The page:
Wednesday, July 12, 2006

Father of the Groom

You may have noticed over the last few weeks just how much I've been looking forward to being father-of-the-groom for the second, and last, time in my life. (Last only because I've run out of sons to marry off, not because of any darker reasons). The deed is now done and the wedding fulfilled all the anticipatory wishes that had built up over the weeks. It was fab.
The last blog entry ended with the end of chemotherapy. That still left me with three more blasts of radiation to go. On the last day, I got the treatment and, as I got off the Klingon machine, the therapists threw confetti over me in celebration that I had completed treatment and that I would make the wedding. Well, not really confetti. Lots of little paper discs from a hole punch, but a really nice thought.
Then came confession time. The radiation nurse and doctor both admitted that, although everyone had worked extremely hard to get the treatments complete before the wedding, not one of them actually thought that I would be able to make it. Well, make it I have.
We flew over on 5th July and came straight to Dorset to see Kath's mum. She has also completed treatment but it has left her very weak. Angry too, because of the lack of energy. My mother-in-law has always had boundless energy (that's where her daughter got it from) and she cannot bear to be ill.
The wedding was everything we had hoped for. The weather was good, the setting spectacular, the stars of the show are both beautiful people, and I get to be father-of-the-groom. Duties of this august position? None whatsoever. Eat, drink, kiss every female guest in the place. Actually, I did end up with a duty that delighted me due to my son's thoughtfulness; he asked me to sign the register as a witness to the marriage, a moment that he later admitted brought a bit of a lump to his throat. Mine too if the truth be known.
The wedding was full of thoughtful moments and gestures. One of the best, and one that people couldn't stop talking about, was compiling and printing booklets containing small biographies of every guest at the wedding. This took them many days to compile but the effort was so worthwhile. It had its share of minor incidents also. The vintage bus turned up late. (They called it vintage, but it was a standard double-decker of the type I used to ride as a young man! Bloody cheek! Mind you, it was still pretty old.) Actually, the driver left the bus at the end of the ¼ mile drive, walked up the drive, and asked us all to follow him back. We politely refused and asked him to go get the bus and bring it down the drive, which he then did. Poor chap. Then he got lost in Bristol. Of such things are wedding memories made.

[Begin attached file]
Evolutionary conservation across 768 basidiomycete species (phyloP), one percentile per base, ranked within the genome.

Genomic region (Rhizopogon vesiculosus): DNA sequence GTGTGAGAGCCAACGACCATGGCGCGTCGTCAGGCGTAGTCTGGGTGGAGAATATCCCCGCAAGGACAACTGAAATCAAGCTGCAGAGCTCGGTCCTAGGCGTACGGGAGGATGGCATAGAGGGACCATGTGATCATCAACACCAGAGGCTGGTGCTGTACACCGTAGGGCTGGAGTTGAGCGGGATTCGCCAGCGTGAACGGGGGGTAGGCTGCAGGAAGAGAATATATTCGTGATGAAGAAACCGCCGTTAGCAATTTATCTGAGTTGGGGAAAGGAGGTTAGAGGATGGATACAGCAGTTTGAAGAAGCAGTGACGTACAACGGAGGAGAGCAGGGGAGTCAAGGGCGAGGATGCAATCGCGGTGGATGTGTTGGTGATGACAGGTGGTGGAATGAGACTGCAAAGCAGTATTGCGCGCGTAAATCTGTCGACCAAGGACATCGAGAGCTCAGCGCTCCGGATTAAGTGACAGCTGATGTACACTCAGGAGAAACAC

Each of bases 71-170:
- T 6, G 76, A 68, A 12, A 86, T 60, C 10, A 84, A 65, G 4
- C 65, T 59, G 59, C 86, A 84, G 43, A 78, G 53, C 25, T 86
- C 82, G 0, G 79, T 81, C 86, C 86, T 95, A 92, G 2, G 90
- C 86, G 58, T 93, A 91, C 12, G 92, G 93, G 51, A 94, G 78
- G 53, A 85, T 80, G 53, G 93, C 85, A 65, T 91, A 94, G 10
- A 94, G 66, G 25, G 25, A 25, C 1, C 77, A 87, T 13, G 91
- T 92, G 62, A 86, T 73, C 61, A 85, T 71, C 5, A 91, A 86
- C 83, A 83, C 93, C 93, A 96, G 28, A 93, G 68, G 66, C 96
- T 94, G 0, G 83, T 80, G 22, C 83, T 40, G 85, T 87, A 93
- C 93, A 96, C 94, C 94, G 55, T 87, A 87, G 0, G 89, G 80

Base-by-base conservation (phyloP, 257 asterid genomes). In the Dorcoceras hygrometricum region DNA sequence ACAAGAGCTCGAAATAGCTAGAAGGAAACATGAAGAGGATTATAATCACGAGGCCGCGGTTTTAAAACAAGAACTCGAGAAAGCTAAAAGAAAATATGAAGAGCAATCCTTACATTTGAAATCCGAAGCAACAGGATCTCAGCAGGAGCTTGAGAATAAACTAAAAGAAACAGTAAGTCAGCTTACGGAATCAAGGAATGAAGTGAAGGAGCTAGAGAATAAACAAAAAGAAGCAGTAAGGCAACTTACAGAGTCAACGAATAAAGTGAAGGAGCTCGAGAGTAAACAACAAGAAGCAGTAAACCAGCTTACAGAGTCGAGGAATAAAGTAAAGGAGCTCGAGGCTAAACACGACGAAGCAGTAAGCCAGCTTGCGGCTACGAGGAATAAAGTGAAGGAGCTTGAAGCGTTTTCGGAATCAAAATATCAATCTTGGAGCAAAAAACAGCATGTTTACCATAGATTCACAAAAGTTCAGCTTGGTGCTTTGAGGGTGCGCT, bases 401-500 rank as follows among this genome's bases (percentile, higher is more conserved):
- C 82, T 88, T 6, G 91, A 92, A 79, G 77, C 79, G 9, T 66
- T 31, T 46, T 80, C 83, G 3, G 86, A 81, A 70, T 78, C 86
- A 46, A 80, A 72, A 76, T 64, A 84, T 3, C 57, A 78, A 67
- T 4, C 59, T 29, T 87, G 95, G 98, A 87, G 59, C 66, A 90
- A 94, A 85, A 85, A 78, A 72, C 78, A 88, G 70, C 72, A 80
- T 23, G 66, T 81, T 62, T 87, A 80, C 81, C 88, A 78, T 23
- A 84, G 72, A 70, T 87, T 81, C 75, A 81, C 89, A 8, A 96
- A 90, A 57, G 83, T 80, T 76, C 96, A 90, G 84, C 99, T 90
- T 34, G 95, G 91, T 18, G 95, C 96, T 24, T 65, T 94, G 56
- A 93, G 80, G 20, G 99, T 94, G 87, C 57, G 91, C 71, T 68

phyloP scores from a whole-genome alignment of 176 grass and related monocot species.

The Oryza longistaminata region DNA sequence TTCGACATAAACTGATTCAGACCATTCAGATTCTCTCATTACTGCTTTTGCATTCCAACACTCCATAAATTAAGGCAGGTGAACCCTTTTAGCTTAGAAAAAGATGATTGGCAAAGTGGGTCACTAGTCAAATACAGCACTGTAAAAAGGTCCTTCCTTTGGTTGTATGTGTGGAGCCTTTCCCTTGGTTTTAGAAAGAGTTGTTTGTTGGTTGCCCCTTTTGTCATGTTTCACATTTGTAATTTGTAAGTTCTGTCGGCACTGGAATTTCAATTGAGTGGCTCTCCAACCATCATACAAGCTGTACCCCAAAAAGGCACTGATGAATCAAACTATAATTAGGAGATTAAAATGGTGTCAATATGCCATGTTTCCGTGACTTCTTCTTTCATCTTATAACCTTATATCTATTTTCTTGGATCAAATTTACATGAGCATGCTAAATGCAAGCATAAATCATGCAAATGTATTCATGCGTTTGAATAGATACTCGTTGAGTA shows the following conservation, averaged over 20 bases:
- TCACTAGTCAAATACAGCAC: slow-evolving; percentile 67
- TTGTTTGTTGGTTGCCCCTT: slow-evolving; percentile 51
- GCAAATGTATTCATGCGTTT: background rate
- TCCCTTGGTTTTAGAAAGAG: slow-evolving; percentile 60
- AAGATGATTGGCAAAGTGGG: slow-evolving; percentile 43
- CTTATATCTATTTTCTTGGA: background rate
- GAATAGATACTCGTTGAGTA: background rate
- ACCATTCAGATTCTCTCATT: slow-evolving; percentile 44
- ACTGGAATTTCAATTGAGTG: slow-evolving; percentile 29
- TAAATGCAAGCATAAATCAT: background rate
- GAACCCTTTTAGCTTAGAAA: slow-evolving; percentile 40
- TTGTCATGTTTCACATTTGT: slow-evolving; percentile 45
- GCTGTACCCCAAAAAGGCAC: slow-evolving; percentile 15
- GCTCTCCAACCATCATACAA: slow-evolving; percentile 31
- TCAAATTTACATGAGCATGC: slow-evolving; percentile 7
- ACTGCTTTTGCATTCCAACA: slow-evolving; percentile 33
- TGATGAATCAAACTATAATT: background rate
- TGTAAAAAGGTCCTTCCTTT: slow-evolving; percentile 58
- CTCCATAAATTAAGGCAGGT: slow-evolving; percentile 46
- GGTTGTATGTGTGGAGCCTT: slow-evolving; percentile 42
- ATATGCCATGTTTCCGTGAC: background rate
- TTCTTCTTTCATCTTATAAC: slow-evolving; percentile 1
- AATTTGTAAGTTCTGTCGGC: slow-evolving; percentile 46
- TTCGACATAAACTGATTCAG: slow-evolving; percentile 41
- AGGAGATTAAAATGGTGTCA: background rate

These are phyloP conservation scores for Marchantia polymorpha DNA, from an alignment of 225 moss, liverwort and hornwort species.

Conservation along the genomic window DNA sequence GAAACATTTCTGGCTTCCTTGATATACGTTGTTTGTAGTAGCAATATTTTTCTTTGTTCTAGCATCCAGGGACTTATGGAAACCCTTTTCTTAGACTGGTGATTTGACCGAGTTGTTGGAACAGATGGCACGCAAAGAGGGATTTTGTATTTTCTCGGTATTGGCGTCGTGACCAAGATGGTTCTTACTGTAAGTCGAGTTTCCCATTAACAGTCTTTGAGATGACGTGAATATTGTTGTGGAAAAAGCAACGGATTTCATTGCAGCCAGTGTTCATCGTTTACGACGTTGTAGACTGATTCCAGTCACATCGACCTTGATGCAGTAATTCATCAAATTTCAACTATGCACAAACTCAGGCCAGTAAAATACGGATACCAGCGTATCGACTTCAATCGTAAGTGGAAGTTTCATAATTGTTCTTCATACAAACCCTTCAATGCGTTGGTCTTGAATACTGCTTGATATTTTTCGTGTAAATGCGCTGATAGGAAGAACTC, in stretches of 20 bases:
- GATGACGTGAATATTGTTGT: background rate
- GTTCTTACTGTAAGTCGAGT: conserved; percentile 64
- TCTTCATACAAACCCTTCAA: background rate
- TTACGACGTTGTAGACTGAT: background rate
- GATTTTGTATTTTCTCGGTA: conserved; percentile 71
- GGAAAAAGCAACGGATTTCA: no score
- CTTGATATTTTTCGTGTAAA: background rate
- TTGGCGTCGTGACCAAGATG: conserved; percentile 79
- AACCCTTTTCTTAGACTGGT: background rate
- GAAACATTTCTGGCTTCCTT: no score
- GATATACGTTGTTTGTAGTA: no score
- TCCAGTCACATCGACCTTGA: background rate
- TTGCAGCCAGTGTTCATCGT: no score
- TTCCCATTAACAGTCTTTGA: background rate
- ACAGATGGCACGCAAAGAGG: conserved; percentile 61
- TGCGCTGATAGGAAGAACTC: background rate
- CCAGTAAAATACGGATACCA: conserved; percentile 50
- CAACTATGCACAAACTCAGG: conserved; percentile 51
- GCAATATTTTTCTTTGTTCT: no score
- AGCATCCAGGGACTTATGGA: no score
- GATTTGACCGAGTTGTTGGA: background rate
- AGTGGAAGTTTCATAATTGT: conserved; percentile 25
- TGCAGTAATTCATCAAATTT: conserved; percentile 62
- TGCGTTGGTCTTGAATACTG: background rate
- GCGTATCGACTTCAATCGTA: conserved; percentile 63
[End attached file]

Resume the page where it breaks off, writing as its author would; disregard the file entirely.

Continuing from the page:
We felt that we made so many friends at the wedding. So many people that I’d never met before came up to me and gave me their good wishes in the fight against the beast.
The next day, we attended a wonderful barbeque at the home of the bride's parents, then we were back to Kath's mum's house for a couple of days before flying back. And here we are right now, in Club class after a BA upgrade. A nlce finish to a great trip.
So what does the future hold for us now? I have a PET scan on the 18th to see how the tumor is. I’m actually starting to have a bit of an issue with swallowing again which is a bit concerning. I hope it’s swollen tissues from the radiation but I’m more inclined to think that the tumor hasn’t responded as well to treatment as we’d all hoped. We shall soon see. On 20th we have consultations with all three main ologists to discuss progress and the upcoming operation. Now we’re in an area that I can understand. Radiology? Chemotherapy? Who knows this stuff? But operations? That I understand. Cutting and slicing, stapling, blood, the need to fart, - gosh, won’t we have fun with the blog when that all starts?


At 11:48 PM, Anonymous Anonymous said...


You are amazing. I was thinking of you so often as we celebrated 4th July. It's fab that you made it to the wedding but scary how much one son looks like you and the other like Kathy! If you were ever in England in the time of 'Del-Boy' - don't worry about the swallowing thing ... it's 'cushty'. Amount of 'hits' your poor little oesophagus has had, it's telling you to 'bog off'!!

Good luck with your ologists. Do any of them look like George Clooney?? Only asking...



At 8:13 AM, Blogger Diane B-B said...


I love reading your blog more than I can say. You always manage to make the whole experience touching and "human scale," including your wonderful description of the confetti-throwing technologists.

Seeing you recently was a wonderful surprise and joy! Here's to the next time.

Congratulations, proud papa, on the recent wedding.

Diane B-B

At 3:59 AM, Anonymous Chris & Gill said...

Well done both. We were very happy that you were able to carry out the onerous duties of the Father of the groom. Was it difficult to kiss every female there, bet you enjoyed trying though.
We are now off to Newmarket for Pete & Lisa's wedding. Hope I get to kiss every female there, sounds as if it is good fun. Keep up the good work, you are in our thought's.


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